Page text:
img_rescale8pct = exposure.rescale_intensity(serc_b56_subset, in_range=(p8, p92))

ax2 = fig.add_subplot(1,2,2)
plt.imshow(img_rescale8pct,extent=serc_subExt,cmap='gist_earth') 
cbar = plt.colorbar(); cbar.set_label('Reflectance')
plt.title('SERC Band 56 Subset \n Linear 8% Contrast Stretch'); 
rotatexlabels = plt.setp(ax2.get_xticklabels(),rotation=90) #rotate x tick labels 90 degree

Notice that the 8% stretch image (right) washes out some of the objects with higher reflectance (eg. the dock & buildings), but does a better job showing contrast of the vegetation (eg. grass, trees, shadows).

Explore the contrast stretch feature interactively using Python widgets:

from IPython.html.widgets import *

def linearStretch(percent):
    pLow, pHigh = np.percentile(serc_b56_subset[~np.isnan(serc_b56_subset)], (percent,100-percent))
    img_rescale = exposure.rescale_intensity(serc_b56_subset, in_range=(pLow,pHigh))
    plt.imshow(img_rescale,extent=serc_subExt,cmap='gist_earth') 
    cbar = plt.colorbar(); cbar.set_label('Reflectance')
    plt.title('SERC Band 56 Subset \n Linear ' + str(percent) + '% Contrast Stretch'); 
    ax = plt.gca()
    ax.ticklabel_format(useOffset=False, style='plain') #do not use scientific notation #
    rotatexlabels = plt.setp(ax.get_xticklabels(),rotation=90) #rotate x tick labels 90 degree
    
interact(linearStretch,percent=(0,100,1))

Apply Adaptive Histogram Equalization to Improve Image Contrast

#Adaptive Equalized Histogram
img_nonan = np.ma.masked_invalid(serc_b56_subset) #first mask the image 
img_adapteq = exposure.equalize_adapthist(img_nonan, clip_limit=.05)
print('img_adapteq min:',np.min(img_adapteq)) 
print('img_adapteq max:',np.max(img_adapteq))

# Display Adaptively Equalized Image
fig = plt.figure(figsize=(15,6))
ax1 = fig.add_subplot(1,2,1)
ax1.imshow(img_adapteq,extent=serc_subExt,cmap='gist_earth') 
rotatexlabels = plt.setp(ax1.get_xticklabels(),rotation=90) #rotate x tick labels 90 degree
plt.title('SERC Band 56 Subset \n Adaptive Equalized Histogram'); 

# Display histogram
bins=100
ax_hist = fig.add_subplot(1,2,2)
ax_hist.hist(img_adapteq.ravel(),bins); #np.ravel flattens an array into one dimension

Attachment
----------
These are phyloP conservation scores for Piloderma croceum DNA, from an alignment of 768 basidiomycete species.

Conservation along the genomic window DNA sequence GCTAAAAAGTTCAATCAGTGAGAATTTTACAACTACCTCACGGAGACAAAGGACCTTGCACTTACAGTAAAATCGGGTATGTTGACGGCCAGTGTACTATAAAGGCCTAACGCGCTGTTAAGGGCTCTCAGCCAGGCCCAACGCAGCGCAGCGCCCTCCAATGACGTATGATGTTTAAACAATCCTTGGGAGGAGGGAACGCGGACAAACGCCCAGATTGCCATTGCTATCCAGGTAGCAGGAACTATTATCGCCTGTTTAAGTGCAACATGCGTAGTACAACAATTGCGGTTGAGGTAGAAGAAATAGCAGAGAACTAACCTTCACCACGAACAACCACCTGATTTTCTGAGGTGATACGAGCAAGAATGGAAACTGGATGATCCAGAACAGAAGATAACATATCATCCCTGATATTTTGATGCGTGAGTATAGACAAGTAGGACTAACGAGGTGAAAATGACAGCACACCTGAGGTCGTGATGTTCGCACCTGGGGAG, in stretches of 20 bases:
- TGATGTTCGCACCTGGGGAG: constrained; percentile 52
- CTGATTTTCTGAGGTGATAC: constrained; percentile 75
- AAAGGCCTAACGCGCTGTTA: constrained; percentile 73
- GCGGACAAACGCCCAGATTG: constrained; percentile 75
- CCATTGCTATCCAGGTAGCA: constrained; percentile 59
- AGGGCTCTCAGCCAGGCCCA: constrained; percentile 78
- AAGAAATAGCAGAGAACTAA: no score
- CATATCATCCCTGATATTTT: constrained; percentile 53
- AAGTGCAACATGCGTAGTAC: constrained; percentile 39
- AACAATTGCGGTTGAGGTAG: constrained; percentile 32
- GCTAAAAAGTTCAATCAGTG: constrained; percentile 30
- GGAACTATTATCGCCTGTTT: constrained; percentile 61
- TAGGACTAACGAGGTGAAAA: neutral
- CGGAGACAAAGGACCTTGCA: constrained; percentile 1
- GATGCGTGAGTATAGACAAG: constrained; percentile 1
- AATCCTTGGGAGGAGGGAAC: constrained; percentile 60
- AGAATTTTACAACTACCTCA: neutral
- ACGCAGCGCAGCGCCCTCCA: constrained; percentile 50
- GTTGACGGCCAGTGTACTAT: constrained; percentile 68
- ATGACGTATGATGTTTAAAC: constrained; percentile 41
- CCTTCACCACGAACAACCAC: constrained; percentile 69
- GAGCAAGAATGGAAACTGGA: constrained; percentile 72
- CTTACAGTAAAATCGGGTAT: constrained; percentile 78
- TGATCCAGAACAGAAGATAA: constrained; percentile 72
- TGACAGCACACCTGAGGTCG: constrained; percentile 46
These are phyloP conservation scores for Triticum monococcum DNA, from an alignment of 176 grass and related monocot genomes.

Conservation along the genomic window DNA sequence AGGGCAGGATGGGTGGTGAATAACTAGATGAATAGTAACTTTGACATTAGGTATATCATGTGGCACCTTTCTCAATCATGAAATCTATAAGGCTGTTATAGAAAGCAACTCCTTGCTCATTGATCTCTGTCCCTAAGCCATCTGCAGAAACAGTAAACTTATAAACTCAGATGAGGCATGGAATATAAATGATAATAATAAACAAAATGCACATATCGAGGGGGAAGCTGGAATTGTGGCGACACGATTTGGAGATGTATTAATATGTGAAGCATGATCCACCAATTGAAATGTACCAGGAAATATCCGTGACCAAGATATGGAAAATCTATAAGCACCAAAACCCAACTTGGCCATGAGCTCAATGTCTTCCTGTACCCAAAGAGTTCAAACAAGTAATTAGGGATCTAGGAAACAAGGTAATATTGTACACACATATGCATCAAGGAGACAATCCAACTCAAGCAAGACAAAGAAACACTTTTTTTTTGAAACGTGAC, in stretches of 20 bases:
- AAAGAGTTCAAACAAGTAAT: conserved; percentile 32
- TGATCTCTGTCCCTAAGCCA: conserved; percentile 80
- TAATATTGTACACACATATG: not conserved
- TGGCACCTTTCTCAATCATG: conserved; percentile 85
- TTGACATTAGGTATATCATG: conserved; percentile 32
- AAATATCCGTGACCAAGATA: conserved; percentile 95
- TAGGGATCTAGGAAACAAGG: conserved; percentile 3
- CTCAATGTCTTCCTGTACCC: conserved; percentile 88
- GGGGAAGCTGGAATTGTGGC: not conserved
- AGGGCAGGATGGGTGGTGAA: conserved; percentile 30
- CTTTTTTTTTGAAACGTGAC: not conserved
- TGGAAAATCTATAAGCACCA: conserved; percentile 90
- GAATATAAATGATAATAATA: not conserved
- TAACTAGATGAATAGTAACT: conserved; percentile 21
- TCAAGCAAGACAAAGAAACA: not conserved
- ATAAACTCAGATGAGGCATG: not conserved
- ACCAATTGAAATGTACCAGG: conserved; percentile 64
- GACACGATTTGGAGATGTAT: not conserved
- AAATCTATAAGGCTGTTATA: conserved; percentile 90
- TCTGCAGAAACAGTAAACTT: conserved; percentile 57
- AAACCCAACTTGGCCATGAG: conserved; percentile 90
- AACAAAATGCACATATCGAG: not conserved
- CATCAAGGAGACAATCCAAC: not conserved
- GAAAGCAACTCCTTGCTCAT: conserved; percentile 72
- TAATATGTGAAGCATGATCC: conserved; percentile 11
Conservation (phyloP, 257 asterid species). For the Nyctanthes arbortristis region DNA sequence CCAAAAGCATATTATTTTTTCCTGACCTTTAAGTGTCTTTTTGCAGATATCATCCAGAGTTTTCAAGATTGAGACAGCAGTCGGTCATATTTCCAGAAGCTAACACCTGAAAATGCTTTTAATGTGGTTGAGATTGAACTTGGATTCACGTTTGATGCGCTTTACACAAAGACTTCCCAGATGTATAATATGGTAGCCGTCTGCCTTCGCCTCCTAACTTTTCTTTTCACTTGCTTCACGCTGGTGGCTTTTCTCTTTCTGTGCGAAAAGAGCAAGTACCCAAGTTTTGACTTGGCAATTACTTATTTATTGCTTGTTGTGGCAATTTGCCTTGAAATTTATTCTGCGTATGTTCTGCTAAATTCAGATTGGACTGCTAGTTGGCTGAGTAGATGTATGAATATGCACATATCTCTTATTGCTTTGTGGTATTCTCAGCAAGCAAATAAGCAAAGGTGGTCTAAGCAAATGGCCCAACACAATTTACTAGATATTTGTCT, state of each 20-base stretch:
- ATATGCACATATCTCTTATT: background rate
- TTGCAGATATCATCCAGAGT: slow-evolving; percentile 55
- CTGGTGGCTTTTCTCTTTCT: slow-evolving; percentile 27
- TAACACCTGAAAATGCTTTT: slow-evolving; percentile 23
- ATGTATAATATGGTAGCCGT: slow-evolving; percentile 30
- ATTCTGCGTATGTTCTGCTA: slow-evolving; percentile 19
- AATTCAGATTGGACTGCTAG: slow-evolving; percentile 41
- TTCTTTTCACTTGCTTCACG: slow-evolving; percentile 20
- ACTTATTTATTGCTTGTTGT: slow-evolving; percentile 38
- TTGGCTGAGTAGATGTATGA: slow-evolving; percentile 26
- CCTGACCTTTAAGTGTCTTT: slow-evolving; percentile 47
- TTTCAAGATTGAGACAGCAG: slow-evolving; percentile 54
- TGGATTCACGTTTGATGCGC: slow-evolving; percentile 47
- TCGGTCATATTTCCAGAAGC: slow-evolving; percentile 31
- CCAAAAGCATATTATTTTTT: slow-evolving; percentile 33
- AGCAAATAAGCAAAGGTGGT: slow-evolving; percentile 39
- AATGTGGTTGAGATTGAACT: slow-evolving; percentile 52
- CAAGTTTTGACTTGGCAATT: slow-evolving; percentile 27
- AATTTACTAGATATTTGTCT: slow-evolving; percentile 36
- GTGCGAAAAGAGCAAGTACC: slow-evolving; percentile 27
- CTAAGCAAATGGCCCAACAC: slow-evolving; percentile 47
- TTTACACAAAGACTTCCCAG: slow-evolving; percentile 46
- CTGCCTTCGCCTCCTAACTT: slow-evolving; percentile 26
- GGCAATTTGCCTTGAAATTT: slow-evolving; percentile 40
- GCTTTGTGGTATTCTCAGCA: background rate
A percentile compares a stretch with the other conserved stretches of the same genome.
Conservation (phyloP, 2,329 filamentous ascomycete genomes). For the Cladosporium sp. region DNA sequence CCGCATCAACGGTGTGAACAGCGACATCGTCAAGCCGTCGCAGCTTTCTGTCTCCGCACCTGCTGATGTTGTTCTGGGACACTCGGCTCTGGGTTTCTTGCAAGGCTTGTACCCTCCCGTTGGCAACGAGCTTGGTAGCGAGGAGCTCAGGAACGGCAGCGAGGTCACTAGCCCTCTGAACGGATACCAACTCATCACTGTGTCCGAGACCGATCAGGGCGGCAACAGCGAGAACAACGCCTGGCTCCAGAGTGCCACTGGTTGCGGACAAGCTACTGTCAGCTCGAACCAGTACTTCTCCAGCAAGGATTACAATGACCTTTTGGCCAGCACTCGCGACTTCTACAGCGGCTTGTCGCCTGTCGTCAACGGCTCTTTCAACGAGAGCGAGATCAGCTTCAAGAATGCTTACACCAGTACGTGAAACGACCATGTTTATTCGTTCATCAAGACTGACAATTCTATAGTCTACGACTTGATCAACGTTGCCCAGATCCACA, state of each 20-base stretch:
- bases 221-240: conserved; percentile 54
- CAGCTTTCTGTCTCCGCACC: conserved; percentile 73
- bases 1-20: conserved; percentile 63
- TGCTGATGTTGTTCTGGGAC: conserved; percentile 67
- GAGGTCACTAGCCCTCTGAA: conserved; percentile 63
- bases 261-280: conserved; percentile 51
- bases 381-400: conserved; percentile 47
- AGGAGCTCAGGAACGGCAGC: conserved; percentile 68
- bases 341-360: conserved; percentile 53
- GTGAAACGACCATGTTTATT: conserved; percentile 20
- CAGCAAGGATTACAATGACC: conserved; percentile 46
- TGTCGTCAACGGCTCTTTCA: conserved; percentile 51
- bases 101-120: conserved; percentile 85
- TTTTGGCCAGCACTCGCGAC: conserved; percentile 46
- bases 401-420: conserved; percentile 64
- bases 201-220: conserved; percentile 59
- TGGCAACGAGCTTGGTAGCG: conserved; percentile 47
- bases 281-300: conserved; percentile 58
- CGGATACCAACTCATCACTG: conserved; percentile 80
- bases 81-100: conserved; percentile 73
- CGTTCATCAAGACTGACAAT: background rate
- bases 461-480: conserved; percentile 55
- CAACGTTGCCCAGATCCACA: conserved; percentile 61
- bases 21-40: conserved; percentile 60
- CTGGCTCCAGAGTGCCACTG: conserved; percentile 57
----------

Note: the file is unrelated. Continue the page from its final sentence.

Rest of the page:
plt.title('SERC Band 56 Subset \n Adaptive Equalized Histogram'); 
ax_hist.set_xlabel('Pixel Intensity'); ax_hist.set_ylabel('# of Pixels')

# Display cumulative distribution
ax_cdf = ax_hist.twinx()
img_cdf, bins = exposure.cumulative_distribution(img_adapteq,bins)
ax_cdf.plot(bins, img_cdf, 'r')
ax_cdf.set_ylabel('Fraction of Total Intensity')
img_adapteq min: 0.0
img_adapteq max: 1.0


<matplotlib.text.Text at 0x45bad208>

With contrast-limited adaptive histogram equalization, you can see more detail in the image, and the highly reflective objects are not washed out, as they were in the linearly-stretched images.

Challenge Code Solutions

Challenge: Plot options to visualize the data

fig = plt.figure(figsize=(15,12))

#spectral Colormap, 0-0.08
ax1 = fig.add_subplot(2,2,1)
serc_subset_plot = plt.imshow(serc_b56_subset,extent=serc_subExt,cmap='spectral',clim=(0,0.08)) 
cbar = plt.colorbar(serc_subset_plot); cbar.set_label('Reflectance')
plt.title('Subset SERC Band 56 Reflectance\n spectral colormap, 0-0.08'); 
ax1.ticklabel_format(useOffset=False, style='plain') #do not use scientific notation #
rotatexlabels = plt.setp(ax1.get_xticklabels(),rotation=90) #rotate x tick labels 90 degree

#gist_earth colormap, 0-0.10
ax2 = fig.add_subplot(2,2,2)
serc_subset_plot = plt.imshow(serc_b56_subset,extent=serc_subExt,cmap='gist_earth',clim=(0,0.1)) 
cbar = plt.colorbar(serc_subset_plot); cbar.set_label('Reflectance')
plt.title('Subset SERC Band 56 Reflectance\n gist_earth colormap, 0-0.10'); 
ax2.ticklabel_format(useOffset=False, style='plain') #do not use scientific notation #
rotatexlabels = plt.setp(ax2.get_xticklabels(),rotation=90) #rotate x tick labels 90 degree

#YlGn_r colormap, 0-0.08
ax3 = fig.add_subplot(2,2,3)
serc_subset_plot = plt.imshow(serc_b56_subset,extent=serc_subExt,cmap='YlGn_r',clim=(0,0.08)) 
cbar = plt.colorbar(serc_subset_plot); cbar.set_label('Reflectance')
plt.title('Subset SERC Band 56 Reflectance\n YlGn_r colormap, 0-0.08'); 
ax3.ticklabel_format(useOffset=False, style='plain') #do not use scientific notation #
rotatexlabels = plt.setp(ax3.get_xticklabels(),rotation=90) #rotate x tick labels 90 degree

#For the last example, take the logarithm of the reflectance data to stretch the values:
serc_b56_subset_log = np.log(serc_b56_subset); 
ax4 = fig.add_subplot(2,2,4)
serc_subset_plot = plt.imshow(serc_b56_subset_log,extent=serc_subExt,cmap='jet',clim=(-5,-3)) 
cbar = plt.colorbar(serc_subset_plot); cbar.set_label('Log(Reflectance)')
plt.title('Subset SERC log(Band 56 Reflectance)\n jet colormap'); 
ax4.ticklabel_format(useOffset=False, style='plain') #do not use scientific notation #
rotatexlabels = plt.setp(ax4.get_xticklabels(),rotation=90) #rotate x tick labels 90 degree


Get Lesson Code

(some browsers may require you to right click.)